We have heard the modern expression, “Don’t fight it—it’s bigger than both of us.” Those who are meek do not fight back at life. They learn the secret of surrender, or yielding to God. He then fights for us! Instead of filling your mind with resentments, abusing your body by sinful diversion, and damaging your soul by willfulness, humbly give all over to God. Your conflicts will disappear and your inner tensions will vanish into thin air. Then your life will begin to count for something. You will have the feeling of belonging to life. Boredom will melt away, and you will become vibrant with hope and expectation. Because you are meekly yielded, you will begin to “inherit the earth” of good things, which God holds in store for all who trust Him with their all.

Prayer for the day

Let me yield to You this day, Father, all my innermost thoughts. I cannot hide from You.



Relying on the Spirit in Our Work

Ezra 4:1-5

Israel’s enemies were clever in their efforts to block the temple’s reconstruction. First, they offered to help. What better way to cause things to go wrong than to get involved in the work? When their aid was rejected, they set out to discourage the workers and make them afraid. The opponents even hired counselors to thwart the Israelites and were successful in hindering the project.

God, however, wanted His people to reject self-reliance and instead carry out His work in dependence upon the Holy Spirit. He offered them encouragement and protected their building project despite the mountain of opposition facing them. Sometimes this means He will remove the problem; at other times He walks us through it. In either case, we are to rely steadily on God’s Holy Spirit. Doing so will allow us to:

Patiently love our spouse when there is turmoil in the home.

Wisely guide our children toward godliness in our self-centered culture.

Follow scriptural principles about giving, saving, and spending in a society that urges us to get what we want now.

Experience contentment and God’s peace in our current circumstances—single or married, employed or out of a job, healthy or sick.

Do God’s work His way.

Being led by the Spirit characterizes how we work. While that mindset is countercultural and not pleasing to the flesh (Gal. 5:16), it’s the only way to live as a child of God. Seek out believers who are trying to practice dependence on the Spirit, and encourage one another not to give up.



Abusing God’s Patience

Romans 2:4-5

Have you ever ignored a nagging sense of conviction in your heart? Maybe you rationalized wrongdoing with the thought that if God were really upset, He’d put a stop to things by disciplining you. Psalm 50:21 reminds us that the silence of heaven does not mean approval. Remaining in sin is an abuse of the Lord’s patience. 

When God seems slow to react, we might hope He’s overlooking our transgressions—we’d like to continue in sin because the momentary pleasure is more appealing than obedience. But thankfully, the Father knows our weaknesses, our innate carnality, and the state of our spiritual growth, and He therefore measures His response. Motivated by love and a desire to gently restore His children to righteousness, God refrains from instantly doling out punishment. Instead, He waits for the Holy Spirit’s proddings to impact the believer’s heart. The weight of conviction is actually an invitation to turn from wrongdoing and return to godliness.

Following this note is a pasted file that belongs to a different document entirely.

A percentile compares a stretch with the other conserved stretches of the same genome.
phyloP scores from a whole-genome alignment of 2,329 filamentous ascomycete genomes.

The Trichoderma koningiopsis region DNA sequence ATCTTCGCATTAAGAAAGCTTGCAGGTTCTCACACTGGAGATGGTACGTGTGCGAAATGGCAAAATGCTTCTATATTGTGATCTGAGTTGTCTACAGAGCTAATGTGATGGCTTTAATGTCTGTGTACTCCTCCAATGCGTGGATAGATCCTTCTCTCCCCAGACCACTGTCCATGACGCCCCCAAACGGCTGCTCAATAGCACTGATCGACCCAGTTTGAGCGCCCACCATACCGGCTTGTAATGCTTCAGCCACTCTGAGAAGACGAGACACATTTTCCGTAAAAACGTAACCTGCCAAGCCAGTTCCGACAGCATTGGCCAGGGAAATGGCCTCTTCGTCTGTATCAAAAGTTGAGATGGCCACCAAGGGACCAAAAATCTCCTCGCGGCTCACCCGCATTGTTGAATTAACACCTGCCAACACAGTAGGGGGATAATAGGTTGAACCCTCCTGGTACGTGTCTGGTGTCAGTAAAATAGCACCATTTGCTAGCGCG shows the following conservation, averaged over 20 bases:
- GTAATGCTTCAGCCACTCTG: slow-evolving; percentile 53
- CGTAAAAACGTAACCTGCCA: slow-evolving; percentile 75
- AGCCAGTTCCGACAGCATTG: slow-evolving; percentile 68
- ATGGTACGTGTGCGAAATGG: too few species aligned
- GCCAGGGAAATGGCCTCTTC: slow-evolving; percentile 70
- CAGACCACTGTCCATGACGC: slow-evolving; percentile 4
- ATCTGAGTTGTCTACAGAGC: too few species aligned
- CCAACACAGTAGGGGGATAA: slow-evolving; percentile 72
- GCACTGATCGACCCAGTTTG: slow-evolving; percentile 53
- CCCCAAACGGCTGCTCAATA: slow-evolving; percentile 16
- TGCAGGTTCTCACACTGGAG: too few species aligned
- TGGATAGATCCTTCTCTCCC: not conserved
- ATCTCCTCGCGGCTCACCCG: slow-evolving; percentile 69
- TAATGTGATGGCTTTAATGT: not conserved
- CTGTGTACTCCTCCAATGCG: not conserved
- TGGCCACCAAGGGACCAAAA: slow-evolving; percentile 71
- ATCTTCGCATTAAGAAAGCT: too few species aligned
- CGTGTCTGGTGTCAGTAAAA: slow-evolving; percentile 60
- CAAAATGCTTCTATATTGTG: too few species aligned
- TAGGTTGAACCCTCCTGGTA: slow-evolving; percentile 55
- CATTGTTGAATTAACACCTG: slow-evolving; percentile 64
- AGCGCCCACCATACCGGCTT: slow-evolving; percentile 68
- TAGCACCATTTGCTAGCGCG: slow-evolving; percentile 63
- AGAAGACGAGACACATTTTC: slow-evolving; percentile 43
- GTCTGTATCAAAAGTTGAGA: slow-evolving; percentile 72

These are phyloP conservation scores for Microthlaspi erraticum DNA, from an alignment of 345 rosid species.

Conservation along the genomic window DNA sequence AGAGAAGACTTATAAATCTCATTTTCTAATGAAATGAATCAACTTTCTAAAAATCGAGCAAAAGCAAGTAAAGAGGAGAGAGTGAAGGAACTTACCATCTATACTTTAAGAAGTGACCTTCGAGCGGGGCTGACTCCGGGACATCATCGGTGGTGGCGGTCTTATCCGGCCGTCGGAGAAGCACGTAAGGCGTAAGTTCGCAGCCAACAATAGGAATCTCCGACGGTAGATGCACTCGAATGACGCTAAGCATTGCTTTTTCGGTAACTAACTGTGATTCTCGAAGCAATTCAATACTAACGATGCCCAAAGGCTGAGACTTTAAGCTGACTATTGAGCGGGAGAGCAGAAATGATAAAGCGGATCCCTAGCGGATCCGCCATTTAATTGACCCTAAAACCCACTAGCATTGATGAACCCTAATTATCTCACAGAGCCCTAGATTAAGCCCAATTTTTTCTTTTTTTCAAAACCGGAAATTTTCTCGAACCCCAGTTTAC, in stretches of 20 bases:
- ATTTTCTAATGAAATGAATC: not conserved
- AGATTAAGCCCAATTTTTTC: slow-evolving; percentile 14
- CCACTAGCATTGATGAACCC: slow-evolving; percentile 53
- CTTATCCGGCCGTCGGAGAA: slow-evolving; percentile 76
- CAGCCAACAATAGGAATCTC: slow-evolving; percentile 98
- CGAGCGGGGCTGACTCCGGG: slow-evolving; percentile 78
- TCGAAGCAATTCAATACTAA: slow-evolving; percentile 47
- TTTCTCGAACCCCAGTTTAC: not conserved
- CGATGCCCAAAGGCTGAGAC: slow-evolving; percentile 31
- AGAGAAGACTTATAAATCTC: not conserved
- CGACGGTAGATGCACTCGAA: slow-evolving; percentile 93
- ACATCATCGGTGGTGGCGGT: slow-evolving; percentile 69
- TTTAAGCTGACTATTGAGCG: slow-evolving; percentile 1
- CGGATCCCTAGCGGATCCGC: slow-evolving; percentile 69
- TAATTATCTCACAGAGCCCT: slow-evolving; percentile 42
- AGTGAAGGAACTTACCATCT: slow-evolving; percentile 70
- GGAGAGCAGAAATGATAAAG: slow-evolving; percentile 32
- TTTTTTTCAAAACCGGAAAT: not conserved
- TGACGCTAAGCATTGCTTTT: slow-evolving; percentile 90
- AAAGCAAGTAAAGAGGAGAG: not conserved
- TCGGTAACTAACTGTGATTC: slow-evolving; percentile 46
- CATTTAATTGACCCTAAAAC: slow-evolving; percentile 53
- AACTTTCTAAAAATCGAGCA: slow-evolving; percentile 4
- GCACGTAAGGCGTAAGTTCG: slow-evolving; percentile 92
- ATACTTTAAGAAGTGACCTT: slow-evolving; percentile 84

However, we’re a stubborn people. There are times when we persist in sin because the sentence against an evil deed isn’t executed quickly (Eccl. 8:11). In this dangerous situation, it’s possible to immerse ourselves in sin and harden our heart against the Lord. Then the Holy Spirit’s call to repentance falls on spiritual ears rapidly going deaf. 

As we learn and understand more about God and His ways, we are increasingly responsible to live righteously. Our heavenly Father is not slow; He’s patient. But don’t abuse that patience with callous disregard for His statutes. Repent and be holy in the sight of the Lord.



Grace in Sorrow

John 20:11-19

The famous hymn “How Firm a Foundation” describes God’s purpose for our trials: “For I will be with thee, thy troubles to bless, and sanctify to thee thy deepest distress.” The pain and hardship we endure is meant not to crush us but to refine and shape us into Christ’s image. God alone knows how to replace ashes with a crown, and mourning with the oil of gladness (Isa. 61:3).

This is what Mary Magdalene discovered on the morning of the Christ’s resurrection. She went to the garden tomb, overwhelmed by sorrow and loss. The darkness of despair was swallowing her when she turned around and saw Jesus. After He spoke her name, she immediately recognized the Lord and clung to Him, fearing that even now He might be taken away from her.

But Jesus assured her that He had not yet ascended to His Father. Although there would come a day when He would physically depart from her and all His followers, in reality nothing could separate them from Him. Because He had paid the penalty of their sins with His death, His Spirit would soon indwell them. And one day Jesus would come to take them back to His Father’s house to be with Him forever (John 14:3).

We can all relate to feelings of despair. Dashed hopes—even small ones—can lead to suffering. But when expectations are high or personal loss hangs in the balance, our hope can be crushed if disaster strikes. Then it’s important to remember that when we have Christ, weeping may last for the night, but joy comes in the morning (Ps. 30:5).